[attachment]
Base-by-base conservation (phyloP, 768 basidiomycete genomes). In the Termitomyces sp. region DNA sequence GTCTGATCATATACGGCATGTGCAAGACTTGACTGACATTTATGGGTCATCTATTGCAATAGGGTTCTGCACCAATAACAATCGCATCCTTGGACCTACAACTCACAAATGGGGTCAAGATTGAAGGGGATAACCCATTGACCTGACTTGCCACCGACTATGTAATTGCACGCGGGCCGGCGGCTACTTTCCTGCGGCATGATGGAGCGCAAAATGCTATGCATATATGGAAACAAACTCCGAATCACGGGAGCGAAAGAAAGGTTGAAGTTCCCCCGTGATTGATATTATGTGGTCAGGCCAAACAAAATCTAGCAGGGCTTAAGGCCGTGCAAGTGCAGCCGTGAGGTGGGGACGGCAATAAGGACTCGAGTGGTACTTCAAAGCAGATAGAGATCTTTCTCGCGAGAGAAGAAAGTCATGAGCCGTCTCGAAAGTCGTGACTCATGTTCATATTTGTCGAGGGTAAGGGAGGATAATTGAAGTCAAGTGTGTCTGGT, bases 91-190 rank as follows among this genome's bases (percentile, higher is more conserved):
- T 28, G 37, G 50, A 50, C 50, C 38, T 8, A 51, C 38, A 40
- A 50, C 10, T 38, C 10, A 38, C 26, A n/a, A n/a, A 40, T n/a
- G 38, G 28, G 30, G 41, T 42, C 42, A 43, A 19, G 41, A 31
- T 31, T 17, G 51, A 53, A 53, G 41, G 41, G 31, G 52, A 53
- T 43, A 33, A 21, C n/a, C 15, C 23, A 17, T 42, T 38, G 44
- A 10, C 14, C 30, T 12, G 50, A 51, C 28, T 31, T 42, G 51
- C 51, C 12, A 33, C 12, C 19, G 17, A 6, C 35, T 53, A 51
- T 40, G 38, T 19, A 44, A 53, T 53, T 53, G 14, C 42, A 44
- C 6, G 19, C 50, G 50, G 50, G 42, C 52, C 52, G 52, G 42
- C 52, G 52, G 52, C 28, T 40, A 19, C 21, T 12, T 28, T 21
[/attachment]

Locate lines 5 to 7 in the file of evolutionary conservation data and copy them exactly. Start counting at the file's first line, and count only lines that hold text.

- T 31, T 17, G 51, A 53, A 53, G 41, G 41, G 31, G 52, A 53
- T 43, A 33, A 21, C n/a, C 15, C 23, A 17, T 42, T 38, G 44
- A 10, C 14, C 30, T 12, G 50, A 51, C 28, T 31, T 42, G 51